Proton-pump inhibitors work by covalently binding to the H1K1-ATPase system
at the secretory surface of gastric parietal cells. This action suppresses the final
step in gastric acid production, and leads to inhibition of both basal and stimulated
acid secretion.
Gastric hypersecretion may occur in the first 2 weeks after bowel resection, but
may also occur over a longer period of time.14 In the immediate postoperative
period, it has been recommended to use a pantoprazole drip (80 mg bolus followed
by 8 mg/h).15 Once oral intake is started, proton-pump inhibitors are used orally.
Omeprazole, 20 mg twice a day, may be used to reduce hypersecretion.16 It is
important to bear in mind that greater than 50 cm of functioning jejunum is required
for absorption of oral proton-pump inhibitors.17
b. Loperamide (Imodium)
Loperamide slows transit time, resulting in decreased intestinal output. Loperamide can be used in patients with HOS to reduce bowel movements to 1 to 3 times
per day. The patient should be advised to take 24 mg of loperamide 30 minutes
before meals and at bedtime. The patient should be advised not to exceed
8 mg/d (over-the-counter dose) and 16 mg/d (prescription dose).15
c. Diphenoxylate-atropine (Lomotil)
If loperamide is not effective, codeine phosphate or diphenoxylate-atropine may
be used. Diphenoxylate-atropine has a relaxation effect on intestinal smooth muscles and thereby reduces intestinal output by 20% to 30%.1820 Diphenoxylate
has central opiate effects and an increased risk of overdose. It is chemically related
to some narcotics, and may be habit forming if taken in quantities larger than prescribed. Atropine may cause anticholinergic side effects. Diphenoxylate-atropine
is available as 4-mg tablets, and the recommended dose is 2 tablets 4 times per
day.17 If any tablets/capsules emerge unchanged in stool/stomal output, tablets/
capsules can be crushed, opened, and/or mixed with water or put on food. Liquid
formulations are also available.
d. Codeine phosphate and tincture of opium are used if loperamide and
diphenoxylate-atropine are not effective.
e. Somatostatin/octreotide
Octreotide is a synthetic analogue of hormone somatostatin.
Octreotide decreases intestinal output by 3 mechanisms:
 It inhibits the release of gastrointestinal hormones, namely gastrin, cholecystokinin, secretin, motilin, and other hormones. This inhibition decreases the secretion of water, bicarbonate, and pancreatic enzymes into the intestine, thus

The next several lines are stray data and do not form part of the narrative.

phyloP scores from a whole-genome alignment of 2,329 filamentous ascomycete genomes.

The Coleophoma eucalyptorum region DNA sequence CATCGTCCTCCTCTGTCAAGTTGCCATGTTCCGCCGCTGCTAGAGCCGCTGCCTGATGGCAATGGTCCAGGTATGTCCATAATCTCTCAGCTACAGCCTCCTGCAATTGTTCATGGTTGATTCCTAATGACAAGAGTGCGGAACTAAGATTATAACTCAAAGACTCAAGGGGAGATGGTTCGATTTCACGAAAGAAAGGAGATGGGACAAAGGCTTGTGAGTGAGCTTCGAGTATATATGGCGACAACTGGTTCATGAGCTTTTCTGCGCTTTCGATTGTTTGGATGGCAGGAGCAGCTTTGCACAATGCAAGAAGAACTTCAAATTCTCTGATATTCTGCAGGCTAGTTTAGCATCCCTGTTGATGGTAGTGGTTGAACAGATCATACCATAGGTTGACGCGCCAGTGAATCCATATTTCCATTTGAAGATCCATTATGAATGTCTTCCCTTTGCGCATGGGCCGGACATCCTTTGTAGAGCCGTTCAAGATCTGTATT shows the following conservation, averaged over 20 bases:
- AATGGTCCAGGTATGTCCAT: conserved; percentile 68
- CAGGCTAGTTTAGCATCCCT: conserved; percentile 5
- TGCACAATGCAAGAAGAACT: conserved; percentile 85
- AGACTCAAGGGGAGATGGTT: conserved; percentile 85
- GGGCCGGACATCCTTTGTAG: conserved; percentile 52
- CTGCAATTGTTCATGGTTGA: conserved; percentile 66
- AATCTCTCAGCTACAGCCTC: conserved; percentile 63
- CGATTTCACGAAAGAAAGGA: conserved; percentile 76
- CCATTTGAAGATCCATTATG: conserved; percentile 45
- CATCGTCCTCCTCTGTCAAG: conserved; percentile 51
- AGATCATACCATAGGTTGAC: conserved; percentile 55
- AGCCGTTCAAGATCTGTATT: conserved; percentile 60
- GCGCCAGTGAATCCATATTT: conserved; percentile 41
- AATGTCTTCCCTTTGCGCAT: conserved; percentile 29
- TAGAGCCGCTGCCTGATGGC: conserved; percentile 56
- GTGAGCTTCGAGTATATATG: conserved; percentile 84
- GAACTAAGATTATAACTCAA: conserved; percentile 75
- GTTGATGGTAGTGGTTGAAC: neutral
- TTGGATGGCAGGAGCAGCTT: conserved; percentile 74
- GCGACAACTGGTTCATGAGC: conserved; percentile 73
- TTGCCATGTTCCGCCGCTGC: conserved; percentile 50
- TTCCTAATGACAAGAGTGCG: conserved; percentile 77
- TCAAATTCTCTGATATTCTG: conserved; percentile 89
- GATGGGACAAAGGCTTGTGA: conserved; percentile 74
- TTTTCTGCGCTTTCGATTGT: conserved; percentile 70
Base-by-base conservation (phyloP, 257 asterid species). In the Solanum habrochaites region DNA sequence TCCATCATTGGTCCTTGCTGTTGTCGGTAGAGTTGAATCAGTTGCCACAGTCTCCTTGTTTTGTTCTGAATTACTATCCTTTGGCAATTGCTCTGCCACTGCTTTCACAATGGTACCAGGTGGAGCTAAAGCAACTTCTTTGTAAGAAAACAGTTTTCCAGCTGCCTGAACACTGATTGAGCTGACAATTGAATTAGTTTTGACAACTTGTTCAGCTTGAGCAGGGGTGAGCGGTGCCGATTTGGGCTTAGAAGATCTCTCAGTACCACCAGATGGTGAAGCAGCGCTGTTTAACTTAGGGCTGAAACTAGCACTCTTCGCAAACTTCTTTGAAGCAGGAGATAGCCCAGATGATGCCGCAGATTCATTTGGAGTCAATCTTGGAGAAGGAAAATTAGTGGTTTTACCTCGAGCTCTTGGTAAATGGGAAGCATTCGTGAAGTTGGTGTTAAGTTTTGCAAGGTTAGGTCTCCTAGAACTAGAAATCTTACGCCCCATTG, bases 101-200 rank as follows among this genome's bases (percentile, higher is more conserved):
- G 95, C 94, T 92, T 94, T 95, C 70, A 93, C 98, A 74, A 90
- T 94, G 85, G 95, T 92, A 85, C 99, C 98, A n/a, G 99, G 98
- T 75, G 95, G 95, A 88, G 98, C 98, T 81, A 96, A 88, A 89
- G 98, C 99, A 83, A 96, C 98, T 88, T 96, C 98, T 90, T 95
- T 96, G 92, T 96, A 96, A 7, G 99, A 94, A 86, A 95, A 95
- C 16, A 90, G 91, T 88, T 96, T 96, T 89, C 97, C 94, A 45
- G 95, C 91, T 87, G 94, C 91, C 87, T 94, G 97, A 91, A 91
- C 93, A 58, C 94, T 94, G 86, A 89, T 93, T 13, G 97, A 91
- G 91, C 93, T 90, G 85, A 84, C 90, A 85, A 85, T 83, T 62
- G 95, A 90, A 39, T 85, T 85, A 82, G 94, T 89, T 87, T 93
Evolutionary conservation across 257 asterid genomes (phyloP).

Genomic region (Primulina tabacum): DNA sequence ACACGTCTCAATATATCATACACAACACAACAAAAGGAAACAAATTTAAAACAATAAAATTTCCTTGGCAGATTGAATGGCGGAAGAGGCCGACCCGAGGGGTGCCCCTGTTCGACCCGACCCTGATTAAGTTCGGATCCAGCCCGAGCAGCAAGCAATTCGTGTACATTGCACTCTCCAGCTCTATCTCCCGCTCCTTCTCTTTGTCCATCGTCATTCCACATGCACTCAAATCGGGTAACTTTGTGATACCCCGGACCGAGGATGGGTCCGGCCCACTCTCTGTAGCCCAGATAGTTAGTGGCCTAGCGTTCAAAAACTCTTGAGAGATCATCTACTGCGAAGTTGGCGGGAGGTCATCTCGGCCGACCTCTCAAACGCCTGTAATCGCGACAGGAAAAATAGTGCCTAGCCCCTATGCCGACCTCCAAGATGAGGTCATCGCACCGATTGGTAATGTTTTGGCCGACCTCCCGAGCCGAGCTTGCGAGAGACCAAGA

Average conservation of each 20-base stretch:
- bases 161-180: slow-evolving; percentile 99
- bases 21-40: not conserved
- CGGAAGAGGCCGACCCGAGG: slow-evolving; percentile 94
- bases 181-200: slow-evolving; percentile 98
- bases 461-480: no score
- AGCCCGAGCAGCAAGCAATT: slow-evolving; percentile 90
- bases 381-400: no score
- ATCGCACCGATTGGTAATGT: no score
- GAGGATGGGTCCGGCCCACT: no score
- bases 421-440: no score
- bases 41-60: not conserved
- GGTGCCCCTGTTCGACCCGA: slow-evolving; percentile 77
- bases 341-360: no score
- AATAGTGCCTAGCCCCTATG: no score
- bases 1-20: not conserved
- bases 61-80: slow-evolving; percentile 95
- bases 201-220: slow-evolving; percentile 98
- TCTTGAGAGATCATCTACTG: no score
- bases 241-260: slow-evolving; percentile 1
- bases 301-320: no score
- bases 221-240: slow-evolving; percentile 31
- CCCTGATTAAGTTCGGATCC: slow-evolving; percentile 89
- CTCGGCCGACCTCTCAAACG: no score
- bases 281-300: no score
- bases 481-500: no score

decreasing the intestinal volume.21
 Octreotide relaxes the intestinal smooth muscles, thereby allowing for an
increased intestinal capacity.
 It increases intestinal water and electrolyte absorption.22

High-Output Ostomy

 Octreotide is dosed 50 to 250 mg subcutaneously 3 to 4 times per day. It may be

needed if there is insufficient length of remaining jejunum (<50 cm) to absorb a
proton-pump inhibitor in patients with jejunostomy.
 SMS 201-995 is a very potent analogue of somatostatin that has been shown to
decrease proximal ileostomy output.23
f. Clonidine
Clonidine has been shown to reduce intestinal output in patients with HOS or
short bowel syndrome with high output refractory to treatment with antidiarrheals
and antisecretory agents. Clonidine has been shown to significantly reduce output,
thus limiting the need for parenteral nutrition and intravenous fluids. The recommended dose is 0.1 to 0.3 mg up to 3 times per day.24
g. Steroids/fludrocortisone:
Oral fludricortisone, high-dose hydrocortisone, or intravenous aldosterone each
has been shown to occasionally reduce stomal output in patients with functioning
ileum. Fludricortisone increases ileal sodium absorption.25,26
4. What nonpharmacologic strategies should be used in patients when they initially
experience increasing volume output of their stoma?
 The patient should be instructed to avoid drinking hypotonic fluids and beverages such as tea, coffee, alcohol, and fruit juices, and avoid foods containing
high amounts of sugar.
 Oral input and stomal output should be monitored closely. Adequate urine output
(0.5 mL/kg/h) should be maintained.
 Oral Rehydration Solution (ORS) is recommended to prevent dehydration. The
World Health Organization recommended ORS consists of 3.5 g sodium chloride,
2.5 g sodium bicarbonate, 1.5 g potassium chloride, and 20 g of mixture in 1 L of
potable water. This drink can be easily prepared by mixing 8 teaspoons of sugar,
1 teaspoon of salt, and 1 cup of orange juice in 1 L of drinking water. Patients are
encouraged to sip at least 1 L of this solution at frequent intervals.
 Alternative such as Pedialyte, Rehydralyte, and Ceralyte are good hydration
solutions for patients with a HOS.
 Gatorade G2 with one-eighth teaspoon of salt added to every 8 ounces of the
drink is another good alternative to ORS.
 Patients should eat small meals every 2 to 3 hours or 6 to 8 times a day for better
digestion and absorption, and include foods that may help thicken stools. The list
of foods is provided in the next section.
 Starch and protein-rich food slow the transit time, thus providing the body more
time for digestion.
 Reducing lactose in the diet helps to decrease bloating and diarrhea.
 Salt should be used liberally.
 High-fiber food and food with skins and roughage that may increase output